Sometimes a mother can be your biggest advocate. That is the case for Heather Thomson, who unexpectedly found herself as the mother of a young son with hearing loss.
Heather Thomson wears many hats, mother of two, wife, inventor, designer, entrepreneur, podcaster, philanthropist, performer, speaker, athlete, licensed health and wellness coach. For many, she is an adored reality star, staking her claim to fame from her years on the hit Bravo reality series, The Real Housewives of New York City.
But what many people don’t know is that she also has a personal relationship with hearing loss through her son Jax. Jax is now 17 and Heather has decided to use her star power to help raise awareness and to share what she has learned about parenting a child with hearing loss with others in the same situation.
I had the opportunity to interview her recently for This Week in Hearing, Hearing Health & Technology Matters’ podcast. It was a fun conversation, especially since I am a big fan from her time on the Real Housewives of New York City.
Below I share some of the highlights. Watch the full captioned interview here.
Advocacy Needs Change Over Time
Getting a diagnosis can be the first challenge. Jax was born with several health problems, so it took some time before his hearing loss was recognized and treated. Focused on Jax’s other health issues, both the pediatrician and the family missed it, as any speech delays were assumed to be related to other conditions. This is common, especially in families with no history of hearing loss.
Heather’s advice—trust your instincts. If you believe your child needs to be evaluated for hearing loss, push for it. And if you don’t like the first doctor or audiologist you see, find someone else. A strong partnership with your child’s support team is critical.
As Jax entered school, additional advocacy was needed to make sure he was getting the communication assistance that he needed in the classroom. Jax’s audiologist recommended a variety of listening systems and other interventions which helped Jax learn along with the rest of the class. Creating strong relationships with your child’s teachers, and school administrators is key, but so is vigilance. Each year, teachers change, and the education process begins again.
Teach Your Child to Advocate for Himself
Now that Jax is 17 and may soon be away from home for college, Heather is working to pass more of the advocacy responsibility to Jax. Preparing him for this moment has taken a lifetime.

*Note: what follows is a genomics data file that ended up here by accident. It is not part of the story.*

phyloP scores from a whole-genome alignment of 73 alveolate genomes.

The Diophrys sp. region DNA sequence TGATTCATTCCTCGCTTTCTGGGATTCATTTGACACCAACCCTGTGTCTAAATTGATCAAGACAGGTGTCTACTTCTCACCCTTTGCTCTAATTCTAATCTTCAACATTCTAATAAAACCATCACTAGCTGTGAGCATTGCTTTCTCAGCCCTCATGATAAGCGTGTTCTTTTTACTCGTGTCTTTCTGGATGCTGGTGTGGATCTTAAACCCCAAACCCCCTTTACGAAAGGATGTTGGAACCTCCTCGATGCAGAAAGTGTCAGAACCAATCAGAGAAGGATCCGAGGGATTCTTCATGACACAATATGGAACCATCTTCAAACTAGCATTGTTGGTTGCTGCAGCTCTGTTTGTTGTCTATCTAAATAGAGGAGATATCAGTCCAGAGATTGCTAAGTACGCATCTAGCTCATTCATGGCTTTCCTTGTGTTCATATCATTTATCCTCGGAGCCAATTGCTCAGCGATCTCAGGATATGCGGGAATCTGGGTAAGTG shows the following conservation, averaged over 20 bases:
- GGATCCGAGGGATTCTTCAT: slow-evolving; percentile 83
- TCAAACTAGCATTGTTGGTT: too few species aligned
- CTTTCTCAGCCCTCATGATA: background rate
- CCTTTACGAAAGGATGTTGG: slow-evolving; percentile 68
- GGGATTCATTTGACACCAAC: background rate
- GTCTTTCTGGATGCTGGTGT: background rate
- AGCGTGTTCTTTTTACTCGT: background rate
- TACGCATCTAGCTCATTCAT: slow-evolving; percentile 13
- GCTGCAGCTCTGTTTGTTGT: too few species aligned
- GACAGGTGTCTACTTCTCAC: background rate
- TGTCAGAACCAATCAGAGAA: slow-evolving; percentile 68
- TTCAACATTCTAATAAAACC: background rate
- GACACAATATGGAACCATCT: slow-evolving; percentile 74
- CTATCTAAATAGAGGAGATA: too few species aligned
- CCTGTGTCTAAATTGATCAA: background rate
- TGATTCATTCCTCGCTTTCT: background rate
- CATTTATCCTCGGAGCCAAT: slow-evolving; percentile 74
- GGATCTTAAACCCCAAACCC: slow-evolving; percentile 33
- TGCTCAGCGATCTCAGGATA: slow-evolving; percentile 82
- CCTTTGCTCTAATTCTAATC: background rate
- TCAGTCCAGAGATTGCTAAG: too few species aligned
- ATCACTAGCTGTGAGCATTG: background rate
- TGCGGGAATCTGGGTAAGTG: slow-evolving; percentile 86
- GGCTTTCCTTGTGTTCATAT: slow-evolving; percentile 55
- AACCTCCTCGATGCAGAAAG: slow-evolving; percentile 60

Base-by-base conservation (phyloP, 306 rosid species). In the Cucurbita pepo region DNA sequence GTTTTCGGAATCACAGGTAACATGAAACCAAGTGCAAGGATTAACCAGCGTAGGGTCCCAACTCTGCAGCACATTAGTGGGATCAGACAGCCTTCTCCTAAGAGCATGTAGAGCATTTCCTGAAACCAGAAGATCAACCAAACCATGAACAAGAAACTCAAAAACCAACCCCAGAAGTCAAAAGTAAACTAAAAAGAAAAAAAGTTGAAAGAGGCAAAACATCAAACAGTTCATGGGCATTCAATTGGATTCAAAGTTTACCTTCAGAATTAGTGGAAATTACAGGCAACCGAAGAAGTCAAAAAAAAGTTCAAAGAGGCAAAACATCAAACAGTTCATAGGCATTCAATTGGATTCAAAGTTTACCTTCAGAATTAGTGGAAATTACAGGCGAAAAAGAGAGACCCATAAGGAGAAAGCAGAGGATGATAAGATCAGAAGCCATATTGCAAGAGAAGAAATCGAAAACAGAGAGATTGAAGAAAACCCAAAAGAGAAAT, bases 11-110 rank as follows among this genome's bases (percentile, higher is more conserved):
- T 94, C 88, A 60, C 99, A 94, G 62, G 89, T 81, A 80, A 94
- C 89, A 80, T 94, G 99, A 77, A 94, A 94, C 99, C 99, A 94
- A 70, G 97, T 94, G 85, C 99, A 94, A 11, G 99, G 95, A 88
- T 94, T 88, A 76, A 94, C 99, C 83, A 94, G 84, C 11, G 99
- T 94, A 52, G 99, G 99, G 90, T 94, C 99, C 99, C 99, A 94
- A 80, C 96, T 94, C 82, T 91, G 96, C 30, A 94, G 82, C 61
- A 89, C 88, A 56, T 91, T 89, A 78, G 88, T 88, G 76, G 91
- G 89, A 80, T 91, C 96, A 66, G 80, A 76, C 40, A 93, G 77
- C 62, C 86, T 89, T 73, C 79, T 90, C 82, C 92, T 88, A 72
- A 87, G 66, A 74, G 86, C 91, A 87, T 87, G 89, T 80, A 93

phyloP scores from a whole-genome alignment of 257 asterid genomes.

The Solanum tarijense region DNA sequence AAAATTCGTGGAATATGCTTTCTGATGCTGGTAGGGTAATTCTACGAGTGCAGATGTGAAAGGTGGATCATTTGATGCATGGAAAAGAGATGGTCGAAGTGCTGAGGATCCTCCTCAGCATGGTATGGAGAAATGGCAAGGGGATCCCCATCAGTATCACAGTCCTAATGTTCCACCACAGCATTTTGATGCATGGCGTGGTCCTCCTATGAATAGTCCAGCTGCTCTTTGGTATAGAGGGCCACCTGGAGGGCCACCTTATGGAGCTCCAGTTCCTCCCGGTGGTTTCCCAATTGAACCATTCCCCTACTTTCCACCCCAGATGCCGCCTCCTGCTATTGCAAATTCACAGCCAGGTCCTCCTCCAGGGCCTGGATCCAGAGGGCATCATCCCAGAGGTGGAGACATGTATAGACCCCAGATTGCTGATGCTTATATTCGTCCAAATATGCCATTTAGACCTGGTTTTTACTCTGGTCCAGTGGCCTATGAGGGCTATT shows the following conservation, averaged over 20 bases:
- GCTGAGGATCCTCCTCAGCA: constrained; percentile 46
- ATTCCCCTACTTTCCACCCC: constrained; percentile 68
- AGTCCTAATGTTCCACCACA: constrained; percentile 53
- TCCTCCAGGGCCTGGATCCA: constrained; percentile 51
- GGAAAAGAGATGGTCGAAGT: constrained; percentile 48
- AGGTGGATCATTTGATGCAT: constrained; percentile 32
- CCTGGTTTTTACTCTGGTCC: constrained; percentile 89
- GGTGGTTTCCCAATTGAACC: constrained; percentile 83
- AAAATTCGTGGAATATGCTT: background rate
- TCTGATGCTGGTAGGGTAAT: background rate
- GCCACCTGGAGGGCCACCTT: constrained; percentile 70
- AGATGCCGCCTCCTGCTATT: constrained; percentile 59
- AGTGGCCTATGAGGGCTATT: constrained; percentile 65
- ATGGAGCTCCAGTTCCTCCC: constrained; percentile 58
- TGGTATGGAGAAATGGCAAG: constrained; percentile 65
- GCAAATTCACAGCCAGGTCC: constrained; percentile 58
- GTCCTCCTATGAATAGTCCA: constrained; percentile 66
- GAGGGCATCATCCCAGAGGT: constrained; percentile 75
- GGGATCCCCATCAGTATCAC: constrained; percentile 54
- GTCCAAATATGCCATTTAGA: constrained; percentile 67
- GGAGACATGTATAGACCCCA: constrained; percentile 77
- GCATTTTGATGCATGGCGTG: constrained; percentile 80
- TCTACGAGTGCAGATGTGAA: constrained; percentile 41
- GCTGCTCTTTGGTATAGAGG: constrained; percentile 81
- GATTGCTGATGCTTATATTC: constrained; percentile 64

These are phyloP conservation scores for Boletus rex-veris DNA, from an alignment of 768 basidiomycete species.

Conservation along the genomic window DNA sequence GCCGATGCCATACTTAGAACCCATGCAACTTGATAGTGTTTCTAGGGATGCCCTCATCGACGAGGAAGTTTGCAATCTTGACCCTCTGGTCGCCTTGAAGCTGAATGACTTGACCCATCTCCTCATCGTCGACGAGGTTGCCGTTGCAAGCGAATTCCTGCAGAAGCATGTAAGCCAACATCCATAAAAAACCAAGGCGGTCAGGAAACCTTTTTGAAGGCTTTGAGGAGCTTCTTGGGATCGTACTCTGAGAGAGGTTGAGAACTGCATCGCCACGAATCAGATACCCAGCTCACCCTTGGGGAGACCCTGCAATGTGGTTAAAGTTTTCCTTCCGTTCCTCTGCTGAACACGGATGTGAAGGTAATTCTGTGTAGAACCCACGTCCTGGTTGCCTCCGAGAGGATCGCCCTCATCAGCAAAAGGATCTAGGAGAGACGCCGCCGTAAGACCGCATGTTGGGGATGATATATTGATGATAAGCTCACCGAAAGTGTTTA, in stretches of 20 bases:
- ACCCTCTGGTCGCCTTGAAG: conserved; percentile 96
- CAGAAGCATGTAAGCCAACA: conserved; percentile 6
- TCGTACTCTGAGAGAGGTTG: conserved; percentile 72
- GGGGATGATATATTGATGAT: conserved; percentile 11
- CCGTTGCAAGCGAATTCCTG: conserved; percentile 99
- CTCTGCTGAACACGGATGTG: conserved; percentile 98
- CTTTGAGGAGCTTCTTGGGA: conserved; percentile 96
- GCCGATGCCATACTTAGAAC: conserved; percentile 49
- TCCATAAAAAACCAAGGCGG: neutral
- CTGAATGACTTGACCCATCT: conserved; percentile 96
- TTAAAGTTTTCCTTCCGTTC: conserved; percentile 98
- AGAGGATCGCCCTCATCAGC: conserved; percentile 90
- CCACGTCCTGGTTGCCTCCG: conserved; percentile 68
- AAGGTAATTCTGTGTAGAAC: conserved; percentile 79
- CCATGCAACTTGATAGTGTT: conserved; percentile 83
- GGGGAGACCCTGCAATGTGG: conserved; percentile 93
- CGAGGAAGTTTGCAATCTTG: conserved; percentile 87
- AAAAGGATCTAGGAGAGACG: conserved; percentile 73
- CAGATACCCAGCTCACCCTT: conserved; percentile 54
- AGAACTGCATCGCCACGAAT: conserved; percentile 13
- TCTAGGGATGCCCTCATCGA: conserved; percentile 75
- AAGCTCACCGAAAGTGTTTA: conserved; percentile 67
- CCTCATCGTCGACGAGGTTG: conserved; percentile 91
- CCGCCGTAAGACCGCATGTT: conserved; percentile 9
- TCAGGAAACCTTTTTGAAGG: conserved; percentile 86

Heather has always encouraged Jax to be open and honest about his hearing loss and to let people know when he doesn’t hear them. She taught him to switch seats when he needs to or move to the front of a space to get a better vantage point for lipreading.
Her philosophy—you can either hang back and be overlooked or get in there and get what you need. She has always encouraged him to do the latter—an important message since Jax will be advocating for his communication needs his entire life.
Forgive Yourself for Not Understanding
Even as a strong advocate for Jax, there are times where Heather admits, it is hard for her to understand exactly what he is going through. For example, one morning Jax and Heather were in the kitchen. The water was running and she began speaking to him from behind.
She said something. Then repeated it. And then she got annoyed—assuming it was a case of her teenager ignoring her (they do that sometimes!). But it turned out that he just had not heard her. It is difficult for people using hearing aids to hear someone who is behind them—especially if there is loud background noise coming from a nearby faucet!
Heather’s tip—forgive yourself for not knowing what it is like to live with hearing loss. It’s not possible unless you have it yourself. But learn as much as you can. It builds empathy and understanding, and it helps you better advocate for your child.
Heather’s Advocacy Continues
It was a pleasure to hear Jax’s story and to learn about Heather’s committed advocacy for his needs. Now she wants to raise awareness more broadly. Her key messages—get your hearing tested and if you have a hearing loss, embrace technology fixes like hearing aids. They were miracle devices for Jax.
The more we learn, the better advocates we can all be for the almost 50 million Americans and 430 million people worldwide with debilitating hearing loss.
Readers, what advice do you have for parents of children with hearing loss?
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5 thoughts on “Parenting a Child with Hearing Loss: An Advocacy Story”
Your children should be told – over and over again – that they are more than their hearing loss. They are not broken people simply to be “fixed” with hearing devices.
Well said. Thanks for your comment.
Good article. There are many people with good intentions who tried and cause more problems, They seem to ignore the hearing loss individual’s preference and impose their own. It is always best to ask and see what they think works for them. Relationships between hearing and deaf often get stressful when the hearing override and/or overlook the deaf/hard of hearing person’s needs which makes it difficult for them to self advocate for themselves.
Thanks for sharing your thoughts.